Life Notes Elijah’s Super Bowl 1 Kings 18: 1-2, 17-40

Elijah’s Super Bowl 1 Kings 18: 1-2, 17-40

The word Almighty is used 56 times in scripture and it always refers to God; never to anyone else.  God is all powerful, or omnipotent.  There is nothing He can’t do. What a staggering thought. In today’s text God, through the prophet Elijah, demonstrates His superiority over the power of darkness – false gods and their prophets.  This is the all-powerful God that we gather to worship. So how to you envision God?  As timeless, in?nite, all-powerful, unchanging, glorious?  Or do you see Him as one who can be fooled or manipulated by human hypocrisy?  If one sees and believes Him to be one who has unlimited power and strength we can’t help but ?nd security in him to face any and all challenges and temptations in life.  Today we are called to re?ect.  How big is our God?  If the Lord is God, then it’s time to follow Him.

           Question: What is Baal worship?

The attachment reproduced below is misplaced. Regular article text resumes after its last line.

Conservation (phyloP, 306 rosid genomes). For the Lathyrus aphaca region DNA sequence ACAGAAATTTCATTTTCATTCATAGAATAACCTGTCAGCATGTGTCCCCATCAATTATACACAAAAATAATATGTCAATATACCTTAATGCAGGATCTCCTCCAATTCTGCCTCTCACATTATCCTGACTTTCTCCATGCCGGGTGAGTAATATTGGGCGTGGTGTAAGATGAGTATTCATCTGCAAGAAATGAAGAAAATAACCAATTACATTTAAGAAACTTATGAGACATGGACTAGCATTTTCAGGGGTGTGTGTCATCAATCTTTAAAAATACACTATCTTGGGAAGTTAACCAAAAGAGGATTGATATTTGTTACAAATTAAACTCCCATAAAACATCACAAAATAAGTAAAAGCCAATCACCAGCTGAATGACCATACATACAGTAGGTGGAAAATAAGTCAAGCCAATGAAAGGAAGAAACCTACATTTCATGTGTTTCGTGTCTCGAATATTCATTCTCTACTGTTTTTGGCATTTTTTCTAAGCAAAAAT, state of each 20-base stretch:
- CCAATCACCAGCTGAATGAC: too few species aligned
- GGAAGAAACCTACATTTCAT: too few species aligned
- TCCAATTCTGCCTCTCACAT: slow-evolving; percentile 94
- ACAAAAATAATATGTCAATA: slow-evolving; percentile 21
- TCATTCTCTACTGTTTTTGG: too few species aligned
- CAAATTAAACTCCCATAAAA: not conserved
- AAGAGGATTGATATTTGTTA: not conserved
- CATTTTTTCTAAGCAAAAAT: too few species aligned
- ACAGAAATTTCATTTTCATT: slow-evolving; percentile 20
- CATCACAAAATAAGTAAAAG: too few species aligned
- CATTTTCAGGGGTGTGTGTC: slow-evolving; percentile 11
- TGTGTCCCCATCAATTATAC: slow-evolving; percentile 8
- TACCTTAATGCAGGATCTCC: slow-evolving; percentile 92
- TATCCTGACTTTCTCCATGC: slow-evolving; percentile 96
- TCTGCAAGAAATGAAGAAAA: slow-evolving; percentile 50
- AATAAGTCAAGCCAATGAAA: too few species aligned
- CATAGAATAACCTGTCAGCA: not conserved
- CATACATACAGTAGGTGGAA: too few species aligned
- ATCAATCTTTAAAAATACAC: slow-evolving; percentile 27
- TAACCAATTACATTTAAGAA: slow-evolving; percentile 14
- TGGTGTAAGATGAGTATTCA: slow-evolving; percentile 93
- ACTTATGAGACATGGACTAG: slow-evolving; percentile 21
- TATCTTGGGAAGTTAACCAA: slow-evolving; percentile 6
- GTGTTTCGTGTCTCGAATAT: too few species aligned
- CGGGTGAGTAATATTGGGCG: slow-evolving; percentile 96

Answer: Baal was the name of the supreme god worshiped in ancient Canaan and Phoenicia. The practice of Baal worship infiltrated Jewish religious life during the time of the Judges (Judges 3:7), became widespread in Israel during the reign of Ahab (1 Kings 16:31-33) and also affected Judah (2 Chronicles 28:1-2). The wordbaal means “lord”; the plural is baalim. In general, Baal was a fertility god who was believed to enable the earth to produce crops and people to produce children. Baal worship was rooted in sensuality and involved ritualistic prostitution in the temples. At times, appeasing Baal required human sacrifice, usually the firstborn of the one making the sacrifice (Jeremiah 19:5). The priests of Baal appealed to their god in rites of wild abandon which included loud, ecstatic cries and self-inflicted injury (1 Kings 18:28).